Extending Voice and Autonomy Through Participatory Action Research: Ethical and Practical Issues: Reflections on a Workshop held at Durham University, November 2018

Sui Ting Kong, Sarah Banks, Toby Brandon, Stewart Chappell, Helen Charnley, Se Kwang Hwang, Danielle Rudd, Sue Shaw, Sam Slatcher, Nikki Ward

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Participatory action research always operates in the tension of extending the voice of people who are marginalised and unheard in the society. A workshop, ‘Extending Voice and Autonomy through Participatory Action Research: Ethical and Practical Issues’, was therefore organised to look at the issues arising from this tension. The workshop aimed to examine critically the potential of participatory action research to enable people whose voices are seldom heard and choices are often restricted to be seen, heard and to influence practice and policy relevant to their lives. The paper first outlines the rationale for the workshop and then demonstrates how ‘co-impact’ of participatory action research projects can be achieved through having conversations and reflecting on the ideas of ‘voice and autonomy’, ‘knowledge’, ‘vulnerability’, ‘user involvement and participation’. Through reflecting on the experience of preparing for and delivering the workshop, we seek ways to transform the relationship(s) between service users/community partners and academic and service professionals in the hope of generating practical knowledge ethically.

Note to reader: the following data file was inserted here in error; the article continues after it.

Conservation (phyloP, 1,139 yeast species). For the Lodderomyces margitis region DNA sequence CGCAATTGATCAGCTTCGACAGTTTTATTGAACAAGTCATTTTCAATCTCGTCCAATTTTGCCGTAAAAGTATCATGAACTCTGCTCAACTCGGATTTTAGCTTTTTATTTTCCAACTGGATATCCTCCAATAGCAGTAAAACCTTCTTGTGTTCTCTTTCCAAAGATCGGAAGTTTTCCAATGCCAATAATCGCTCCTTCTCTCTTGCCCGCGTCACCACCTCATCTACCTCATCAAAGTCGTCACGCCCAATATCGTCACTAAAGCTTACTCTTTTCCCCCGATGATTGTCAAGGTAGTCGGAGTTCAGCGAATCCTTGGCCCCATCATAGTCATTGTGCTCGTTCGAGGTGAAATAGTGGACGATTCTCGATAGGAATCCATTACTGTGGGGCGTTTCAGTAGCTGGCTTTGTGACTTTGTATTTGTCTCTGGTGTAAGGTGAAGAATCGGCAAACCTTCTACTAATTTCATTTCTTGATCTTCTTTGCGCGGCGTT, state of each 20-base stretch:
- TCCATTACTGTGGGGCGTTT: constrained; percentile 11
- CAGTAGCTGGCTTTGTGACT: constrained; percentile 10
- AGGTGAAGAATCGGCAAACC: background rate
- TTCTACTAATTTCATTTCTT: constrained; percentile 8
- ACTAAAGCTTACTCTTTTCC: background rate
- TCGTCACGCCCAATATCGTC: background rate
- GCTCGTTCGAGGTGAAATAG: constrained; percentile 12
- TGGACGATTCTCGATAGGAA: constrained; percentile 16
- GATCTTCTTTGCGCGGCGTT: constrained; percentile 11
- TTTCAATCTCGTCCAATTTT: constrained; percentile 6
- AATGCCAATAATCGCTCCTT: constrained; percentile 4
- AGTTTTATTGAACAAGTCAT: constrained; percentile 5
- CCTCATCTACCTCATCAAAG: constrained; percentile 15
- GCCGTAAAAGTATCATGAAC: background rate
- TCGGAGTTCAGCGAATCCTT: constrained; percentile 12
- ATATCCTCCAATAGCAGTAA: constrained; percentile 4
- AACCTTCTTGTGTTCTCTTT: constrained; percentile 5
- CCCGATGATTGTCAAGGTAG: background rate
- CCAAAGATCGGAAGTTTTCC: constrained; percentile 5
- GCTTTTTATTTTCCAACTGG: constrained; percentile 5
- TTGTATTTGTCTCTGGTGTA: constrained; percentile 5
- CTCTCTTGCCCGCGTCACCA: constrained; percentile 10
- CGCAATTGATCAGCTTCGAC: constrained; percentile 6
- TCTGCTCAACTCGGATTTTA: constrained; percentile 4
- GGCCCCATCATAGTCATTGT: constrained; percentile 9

Original languageEnglish
Pages (from-to)220-229
Number of pages10
JournalEthics & Social Welfare
Issue number2
Early online date7 May 2020
Publication statusPublished - 2020

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